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How Long Does It Take To Grow Mushrooms? Timeline of Grow
Mar 10, 23
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Author: Sony Sherpa

How Long Does It Take To Grow Mushrooms? Timeline of Grow

  • by Sony Sherpa

    Medically reviewed by

    Sony Sherpa

    Dr. Sony Sherpa is a board-certified Clinical Doctor and dedicated advocate for holistic medicine, specializing in functional mushrooms. Her blend of medical expertise and passion for alternative wellness lends authenticity to her role as a contributor for Natures Rise.

  • |
  • 11 min read
How Long Does It Take To Grow Mushrooms? Timeline of Grow

You probably want to know how long does it take a mushroom to grow and what kind of time commitment they require before you start growing your own mushrooms. The time it takes to grow mushrooms is determined by several factors. The growth time of mushrooms depends on a few distinct elements, such as substrate, species, and air quality. Most mushrooms take anywhere from a week to a few months to mature completely. The mushrooms that grow the fastest are ready to be harvested in about 3 to 4 weeks. Even the slowest mushrooms reach maturity in a few months. And some take decades to know if they will even fruit.

This article discusses how fast do mushrooms grow, elements that influence mushroom growth as well as the rate at which various types of mushrooms grow. We’ll also give you tips on how to grow mushrooms faster.

So, how long does it take to grow mushrooms? Let’s find out!

How Long Does It Take For Mushrooms To Grow?

 How Long Does It Take For Mushrooms To Grow?

How long does mushroom take to grow? It depends on the species, the substrate, and whether you start with spawn, spores, or a kit.

Timeframe for Growing Mushrooms Inside

The best method for growing mushrooms inside is to use a mushroom grow kit. They offer substrates that can be used for growing right away after purchasing. You can avoid the most challenging steps of the growing process by using mushroom kits.

The procedure of growing mushrooms inside does call for the proper humidity levels, temperatures between 55 and 75 °F, and sufficient lighting. Punch a hole in the bag daily and spray the kit with water.

Timeframe for Growing Mushrooms Outdoors

To produce mushrooms, you must first sow their spores in the ground. The spores will subsequently develop into hyphae, which join together to form mycelium. Then, the mycelium will spread out like a plant's roots.

The mushroom head then develops, and the mushroom then changes into a hyphal knot. The next stage is when the mushroom becomes apparent and is almost ready to be harvested.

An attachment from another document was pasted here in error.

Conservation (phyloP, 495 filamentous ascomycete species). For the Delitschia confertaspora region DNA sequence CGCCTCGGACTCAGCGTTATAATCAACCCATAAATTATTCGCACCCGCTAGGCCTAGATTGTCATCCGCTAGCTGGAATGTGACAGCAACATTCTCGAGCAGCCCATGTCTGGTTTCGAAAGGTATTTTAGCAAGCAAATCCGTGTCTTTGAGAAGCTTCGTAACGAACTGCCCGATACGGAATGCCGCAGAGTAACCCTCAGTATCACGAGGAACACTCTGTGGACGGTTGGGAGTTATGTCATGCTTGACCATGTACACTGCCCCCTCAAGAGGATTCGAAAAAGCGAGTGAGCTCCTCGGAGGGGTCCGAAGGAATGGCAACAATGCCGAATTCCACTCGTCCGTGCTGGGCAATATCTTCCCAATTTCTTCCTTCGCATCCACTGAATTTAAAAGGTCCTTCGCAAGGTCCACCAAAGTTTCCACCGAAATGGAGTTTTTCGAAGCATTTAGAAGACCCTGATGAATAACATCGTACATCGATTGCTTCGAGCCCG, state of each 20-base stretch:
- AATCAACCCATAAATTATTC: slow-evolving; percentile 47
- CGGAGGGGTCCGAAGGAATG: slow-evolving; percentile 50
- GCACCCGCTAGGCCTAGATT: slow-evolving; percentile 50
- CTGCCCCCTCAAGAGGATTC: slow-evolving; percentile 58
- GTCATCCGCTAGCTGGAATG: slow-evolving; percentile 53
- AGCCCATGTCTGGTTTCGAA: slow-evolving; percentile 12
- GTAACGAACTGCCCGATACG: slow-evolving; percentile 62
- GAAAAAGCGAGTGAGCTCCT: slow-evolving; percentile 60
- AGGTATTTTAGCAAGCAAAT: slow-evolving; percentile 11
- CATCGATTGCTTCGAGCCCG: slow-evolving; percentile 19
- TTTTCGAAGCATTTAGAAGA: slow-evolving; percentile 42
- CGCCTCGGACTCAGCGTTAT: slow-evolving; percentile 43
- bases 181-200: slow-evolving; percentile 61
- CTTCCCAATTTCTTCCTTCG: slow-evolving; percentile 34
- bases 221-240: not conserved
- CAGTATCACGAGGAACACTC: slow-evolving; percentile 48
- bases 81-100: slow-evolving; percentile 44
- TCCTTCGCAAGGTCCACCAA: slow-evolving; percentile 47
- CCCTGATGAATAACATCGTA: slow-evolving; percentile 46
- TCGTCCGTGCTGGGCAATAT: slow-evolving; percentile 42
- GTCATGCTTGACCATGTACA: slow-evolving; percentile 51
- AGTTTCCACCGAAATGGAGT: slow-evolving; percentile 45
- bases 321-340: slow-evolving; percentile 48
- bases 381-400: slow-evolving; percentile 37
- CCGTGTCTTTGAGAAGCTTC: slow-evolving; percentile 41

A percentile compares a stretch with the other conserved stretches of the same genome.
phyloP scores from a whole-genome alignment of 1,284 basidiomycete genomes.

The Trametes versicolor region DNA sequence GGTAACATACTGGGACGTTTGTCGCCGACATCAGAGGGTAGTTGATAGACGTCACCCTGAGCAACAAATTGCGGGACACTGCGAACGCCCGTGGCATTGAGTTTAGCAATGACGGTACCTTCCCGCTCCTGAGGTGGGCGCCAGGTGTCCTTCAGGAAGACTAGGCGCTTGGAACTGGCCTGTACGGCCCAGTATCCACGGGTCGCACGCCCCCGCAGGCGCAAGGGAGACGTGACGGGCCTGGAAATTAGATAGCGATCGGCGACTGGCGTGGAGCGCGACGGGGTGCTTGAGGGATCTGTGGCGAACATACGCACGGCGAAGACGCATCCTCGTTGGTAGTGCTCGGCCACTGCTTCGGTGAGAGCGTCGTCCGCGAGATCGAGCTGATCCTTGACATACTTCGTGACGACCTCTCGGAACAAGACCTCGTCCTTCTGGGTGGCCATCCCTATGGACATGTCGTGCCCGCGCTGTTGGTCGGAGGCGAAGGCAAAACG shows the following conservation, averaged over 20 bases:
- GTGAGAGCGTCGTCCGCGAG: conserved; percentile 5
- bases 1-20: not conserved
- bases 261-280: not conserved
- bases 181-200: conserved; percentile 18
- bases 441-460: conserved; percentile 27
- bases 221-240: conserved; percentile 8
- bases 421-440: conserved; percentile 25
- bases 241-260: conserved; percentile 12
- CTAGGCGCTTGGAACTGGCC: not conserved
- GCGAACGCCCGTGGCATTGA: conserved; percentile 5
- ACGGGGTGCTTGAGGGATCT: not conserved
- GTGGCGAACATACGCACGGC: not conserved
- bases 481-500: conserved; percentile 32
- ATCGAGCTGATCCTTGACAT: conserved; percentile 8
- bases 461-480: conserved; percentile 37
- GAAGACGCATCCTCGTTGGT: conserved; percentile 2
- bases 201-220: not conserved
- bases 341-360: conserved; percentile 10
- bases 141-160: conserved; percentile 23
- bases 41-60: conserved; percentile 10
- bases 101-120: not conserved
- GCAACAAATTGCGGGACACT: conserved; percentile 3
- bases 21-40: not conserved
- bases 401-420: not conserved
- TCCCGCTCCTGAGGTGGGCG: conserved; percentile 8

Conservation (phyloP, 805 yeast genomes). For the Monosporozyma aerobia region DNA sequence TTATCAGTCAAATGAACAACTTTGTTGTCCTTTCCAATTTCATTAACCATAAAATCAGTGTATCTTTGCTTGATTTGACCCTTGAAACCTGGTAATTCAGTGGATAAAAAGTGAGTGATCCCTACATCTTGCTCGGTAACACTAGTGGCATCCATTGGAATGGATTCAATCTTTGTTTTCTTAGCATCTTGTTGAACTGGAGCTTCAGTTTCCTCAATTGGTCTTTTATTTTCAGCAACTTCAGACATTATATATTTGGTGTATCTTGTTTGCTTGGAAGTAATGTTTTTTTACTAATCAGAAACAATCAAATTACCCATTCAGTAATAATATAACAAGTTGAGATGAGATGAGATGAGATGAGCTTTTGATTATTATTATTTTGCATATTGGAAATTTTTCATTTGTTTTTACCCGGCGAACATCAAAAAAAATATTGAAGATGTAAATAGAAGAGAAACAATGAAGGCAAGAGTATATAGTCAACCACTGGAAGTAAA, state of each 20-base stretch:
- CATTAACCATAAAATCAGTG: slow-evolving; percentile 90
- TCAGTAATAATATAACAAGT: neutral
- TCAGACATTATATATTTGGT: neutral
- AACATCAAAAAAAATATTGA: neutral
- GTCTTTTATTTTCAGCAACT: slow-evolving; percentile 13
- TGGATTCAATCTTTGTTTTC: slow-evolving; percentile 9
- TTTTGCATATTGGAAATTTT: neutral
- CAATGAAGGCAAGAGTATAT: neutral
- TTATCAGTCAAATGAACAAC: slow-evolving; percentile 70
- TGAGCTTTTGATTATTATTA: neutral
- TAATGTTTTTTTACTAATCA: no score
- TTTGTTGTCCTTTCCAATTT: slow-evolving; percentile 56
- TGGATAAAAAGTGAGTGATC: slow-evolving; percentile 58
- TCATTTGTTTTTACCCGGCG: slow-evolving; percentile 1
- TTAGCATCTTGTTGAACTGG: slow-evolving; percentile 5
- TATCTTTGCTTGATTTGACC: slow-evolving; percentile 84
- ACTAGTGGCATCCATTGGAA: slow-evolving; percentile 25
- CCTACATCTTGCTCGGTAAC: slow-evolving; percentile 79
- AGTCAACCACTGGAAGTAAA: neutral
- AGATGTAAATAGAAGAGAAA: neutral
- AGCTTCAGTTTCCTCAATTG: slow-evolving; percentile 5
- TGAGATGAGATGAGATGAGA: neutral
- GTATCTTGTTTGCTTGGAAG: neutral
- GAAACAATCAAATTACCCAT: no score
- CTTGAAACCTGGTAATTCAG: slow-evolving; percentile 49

After a day, small, fresh mushrooms can reach full maturity. Bigger mushrooms can take up to three or four months to grow.

Factors That Affect Mushroom Growth Time

Factors That Affect Mushroom Growth Time

Here are some of the most prevalent factors affecting the growth cycle.


How quickly a mushroom grows depends on its species. The time required to cultivate each of the most well-liked and easiest to grow mushroom species is listed below:

Lion’s mane mushroom

Lion’s mane mushrooms take 4 to 6 weeks if grown in bags and 1 to 2 years if grown on logs. When grown indoors or outdoors, the time required for the fruiting bodies to appear is 14-21 days. This nootropic mushroom(1) helps improve brain health, enhancing focus, mental clarity, and attention.

Reishi mushroom

Reishi mushroom takes 4-5 weeks to produce fruit bodies, whether it is grown indoors or outdoors. It takes 5 to 6 weeks for the mushroom to reach maturity. Reishi mushroom(2) is renowned for boosting the immune system, lowering cholesterols, and increasing stamina and strength.

Maitake mushroom

Unlike Reishi and Lion's mane, the growth time for Maitake mushrooms varies if it is grown indoors or outdoors. When cultivated outdoors, the mushroom takes about 8 to 10 months to produce fruiting bodies as opposed to 2 to 3 months when produced indoors. Full maturity is reached indoors in 3 to 4 months and outdoors in 10 to 12 months.

Maitake mushrooms(3) lower cholesterol while enhancing arterial function and general cardiovascular health. They also help maintain a healthy weight by boosting effective digestion, gut flora, and the immune system.

Chaga mushroom

Chaga(4) is a very slow-growing mushroom that takes up to 20 years to develop on a host tree fully. These mushrooms help fight cancer cells, boost the immune system, and make your skin look great.

Turkey tail mushroom

Turkey tails(5) can take 1-2 months to entirely fruit, depending on humidity and temperature. The mushroom has potent anticancer properties thanks to its abundance of polysaccharopeptides.

Cordyceps mushroom

Fruiting of Cordyceps can take anywhere from 4 to 6 weeks. The is a considerably long fruiting cycle for a fleshy mushroom. Cordyceps mushroom(6) helps improve stamina and libido and is a favorite among athletes.



Several nutrients are necessary for mushrooms to grow properly. They consist of nitrogen, starch, lignin, lipids, and sugar. Most of these nutrients are found in a compost consisting of straw and dung.



How quickly the mushroom grows is significantly influenced by the substrate utilized. Every species will prefer a particular substrate. Mushrooms naturally grow more rapidly in soft or pelleted substrates. For instance, oyster mushrooms can be grown in these substrates in just 3 to 5 weeks:

  • “Masters mix” (soybean hulls and sawdust)
  • Straw